The Fatally Flawed Assumptions In The Gonzalez CaseWritten by Evan Schuman
As attorneys and retailers argued recently about the sentencing and secrecy of Albert Gonzalez’s criminal empire, various fundamental retail realities were forgotten.
Consider, for example, arguments on both sides that JCPenney and Wet Seal would have their stock prices seriously hurt if word of their involvement leaked out. The federal judge overseeing that discussion said any stock impact would be from the retailers’ own doing, but he neglected to point out that there is absolutely no reason to believe there will be any stock impact.
When JCPenney’s lawyer made that argument, the judge should have said, “OK. Well, the names of TJX, BJ’s Wholesale Club, OfficeMax, Boston Market, Barnes & Noble, Sports Authority, DSW, Forever 21, Hannaford and 7-Eleven have already been identified as victims. Show me what kind of stock impact any of them had, limiting it, of course, to stock changes that related to the breach disclosure.” Hint: none of those chains suffered any breach-disclosure-related stock (or, for that matter, revenue) impact.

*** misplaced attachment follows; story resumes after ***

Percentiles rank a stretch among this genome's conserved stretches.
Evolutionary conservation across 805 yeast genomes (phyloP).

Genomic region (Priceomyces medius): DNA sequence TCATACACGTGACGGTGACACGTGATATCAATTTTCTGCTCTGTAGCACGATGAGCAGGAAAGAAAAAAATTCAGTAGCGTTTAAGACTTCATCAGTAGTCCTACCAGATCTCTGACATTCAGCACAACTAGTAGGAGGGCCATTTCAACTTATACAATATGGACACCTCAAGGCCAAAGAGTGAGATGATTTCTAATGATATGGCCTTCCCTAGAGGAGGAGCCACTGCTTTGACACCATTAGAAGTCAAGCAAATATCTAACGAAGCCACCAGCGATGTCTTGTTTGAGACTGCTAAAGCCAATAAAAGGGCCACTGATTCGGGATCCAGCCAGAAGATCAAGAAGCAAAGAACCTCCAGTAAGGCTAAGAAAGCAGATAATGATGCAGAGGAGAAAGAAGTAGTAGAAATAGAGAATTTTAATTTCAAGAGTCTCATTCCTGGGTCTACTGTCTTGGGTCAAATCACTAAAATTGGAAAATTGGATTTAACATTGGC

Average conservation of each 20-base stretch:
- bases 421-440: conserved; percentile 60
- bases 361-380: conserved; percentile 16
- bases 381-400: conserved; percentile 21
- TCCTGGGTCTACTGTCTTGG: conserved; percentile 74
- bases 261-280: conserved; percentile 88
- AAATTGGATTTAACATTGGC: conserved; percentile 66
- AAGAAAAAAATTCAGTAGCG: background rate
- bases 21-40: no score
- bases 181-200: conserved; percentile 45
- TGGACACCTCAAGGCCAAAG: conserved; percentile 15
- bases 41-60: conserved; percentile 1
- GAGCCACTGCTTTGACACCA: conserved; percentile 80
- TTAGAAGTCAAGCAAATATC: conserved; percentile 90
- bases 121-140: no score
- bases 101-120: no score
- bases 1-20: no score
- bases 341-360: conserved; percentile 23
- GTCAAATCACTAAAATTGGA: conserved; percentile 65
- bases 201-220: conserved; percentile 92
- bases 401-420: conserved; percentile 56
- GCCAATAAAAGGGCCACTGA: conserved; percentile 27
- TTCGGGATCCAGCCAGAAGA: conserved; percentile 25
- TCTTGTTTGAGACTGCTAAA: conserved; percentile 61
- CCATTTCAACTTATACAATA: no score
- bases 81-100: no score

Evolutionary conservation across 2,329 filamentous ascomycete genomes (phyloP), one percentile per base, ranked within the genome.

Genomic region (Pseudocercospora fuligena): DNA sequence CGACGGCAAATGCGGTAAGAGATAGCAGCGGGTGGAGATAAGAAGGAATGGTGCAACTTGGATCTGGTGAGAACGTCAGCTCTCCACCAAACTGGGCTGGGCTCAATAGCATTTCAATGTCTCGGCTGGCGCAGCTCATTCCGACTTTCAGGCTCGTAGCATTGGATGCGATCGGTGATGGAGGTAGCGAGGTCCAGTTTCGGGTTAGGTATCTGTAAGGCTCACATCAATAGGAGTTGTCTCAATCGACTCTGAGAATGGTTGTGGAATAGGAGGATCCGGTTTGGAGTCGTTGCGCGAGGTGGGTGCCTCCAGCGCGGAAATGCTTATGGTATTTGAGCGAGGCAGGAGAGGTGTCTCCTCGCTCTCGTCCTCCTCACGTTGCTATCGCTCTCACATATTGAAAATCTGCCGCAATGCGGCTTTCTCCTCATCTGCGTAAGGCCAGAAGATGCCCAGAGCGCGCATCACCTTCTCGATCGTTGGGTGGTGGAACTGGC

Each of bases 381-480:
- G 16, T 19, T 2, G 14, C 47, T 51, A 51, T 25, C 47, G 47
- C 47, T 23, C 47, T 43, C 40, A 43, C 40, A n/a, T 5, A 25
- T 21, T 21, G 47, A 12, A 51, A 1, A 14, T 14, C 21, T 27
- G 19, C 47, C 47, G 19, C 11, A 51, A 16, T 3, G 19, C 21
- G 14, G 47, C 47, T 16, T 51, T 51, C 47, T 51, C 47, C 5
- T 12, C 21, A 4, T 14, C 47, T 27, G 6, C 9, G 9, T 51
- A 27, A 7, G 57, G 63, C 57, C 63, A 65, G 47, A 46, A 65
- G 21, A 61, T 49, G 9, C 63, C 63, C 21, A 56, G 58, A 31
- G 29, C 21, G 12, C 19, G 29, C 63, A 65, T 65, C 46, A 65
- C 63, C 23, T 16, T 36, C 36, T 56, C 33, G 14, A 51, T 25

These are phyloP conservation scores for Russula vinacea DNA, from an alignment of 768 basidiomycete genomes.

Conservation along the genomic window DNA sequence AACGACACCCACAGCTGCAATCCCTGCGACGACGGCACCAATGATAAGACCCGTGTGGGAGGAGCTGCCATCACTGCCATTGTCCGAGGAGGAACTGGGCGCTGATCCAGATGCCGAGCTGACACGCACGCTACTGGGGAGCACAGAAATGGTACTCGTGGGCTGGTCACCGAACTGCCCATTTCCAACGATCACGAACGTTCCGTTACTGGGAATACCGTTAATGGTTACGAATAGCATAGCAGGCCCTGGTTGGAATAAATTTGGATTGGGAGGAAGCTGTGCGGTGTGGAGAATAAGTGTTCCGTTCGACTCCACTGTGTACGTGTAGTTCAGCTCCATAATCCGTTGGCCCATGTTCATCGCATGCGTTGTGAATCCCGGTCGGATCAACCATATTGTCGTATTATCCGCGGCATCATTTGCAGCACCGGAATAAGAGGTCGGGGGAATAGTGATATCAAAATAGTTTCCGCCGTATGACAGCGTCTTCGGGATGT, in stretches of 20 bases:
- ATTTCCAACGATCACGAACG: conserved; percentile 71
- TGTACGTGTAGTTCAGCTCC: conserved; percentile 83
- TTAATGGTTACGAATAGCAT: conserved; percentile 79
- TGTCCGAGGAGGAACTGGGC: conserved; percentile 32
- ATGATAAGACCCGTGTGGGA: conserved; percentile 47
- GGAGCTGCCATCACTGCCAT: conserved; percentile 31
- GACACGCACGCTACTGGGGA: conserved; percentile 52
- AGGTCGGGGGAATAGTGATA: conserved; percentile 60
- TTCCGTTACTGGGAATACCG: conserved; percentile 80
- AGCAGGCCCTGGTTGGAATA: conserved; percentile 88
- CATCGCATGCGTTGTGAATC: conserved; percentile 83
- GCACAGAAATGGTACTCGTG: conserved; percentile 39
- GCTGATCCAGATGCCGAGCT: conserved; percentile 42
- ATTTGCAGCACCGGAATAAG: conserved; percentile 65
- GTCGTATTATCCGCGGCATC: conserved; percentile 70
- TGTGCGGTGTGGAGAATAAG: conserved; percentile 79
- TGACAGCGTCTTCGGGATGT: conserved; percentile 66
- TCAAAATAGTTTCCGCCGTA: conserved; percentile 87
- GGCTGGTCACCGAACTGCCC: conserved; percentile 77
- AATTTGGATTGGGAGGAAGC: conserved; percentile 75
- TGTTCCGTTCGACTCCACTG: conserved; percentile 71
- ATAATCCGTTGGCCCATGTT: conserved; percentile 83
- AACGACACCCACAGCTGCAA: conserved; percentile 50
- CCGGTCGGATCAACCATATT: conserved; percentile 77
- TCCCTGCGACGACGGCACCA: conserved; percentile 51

TJX specifically felt compelled to note in a federal filing last month that it suffered zero stock impact as a result of the breach disclosure. But that shouldn’t be a surprise; none of the victims has reported any—not even a little—revenue drops. This point brings us to the next logic disconnect.
(Related story: JCPenney’s Breach: Differences From Feds, Gonzalez, JCPenney Itself)
JCPenney Attorney Michael Ricciuti argued in a federal filing that disclosing his client’s name “would only cause financial harm to the company, alarm customers needlessly.” That’s a good argument, were it not for that fact that it’s ridiculous. The assumption that such a disclosure could cause financial harm and alarm customers is based on the belief that consumers care in any way about retail security.
If TJX and Hannaford—and the others—have taught us nothing else, they’ve established the seemingly limitless depth of American consumer apathy regarding retail security. First, consumers aren’t paying any attention. But if they did, they wouldn’t care, thanks to the card brands’ zero-liability program. That’s why no meaningful consumer financial losses have been reported in any of these breaches.
From JCPenney Attorney Kevin Walsh, in another filing: “Consumer confidence in the security of JCPenney’s computer systems is almost as important as the reality of that security.” There’s a lot of truth in that statement. But it skates over the fact that “consumer confidence” is predicated on consumers giving a flying magstripe in the first place.
So much for consumer apathy. Let’s move on to retailer cynicism.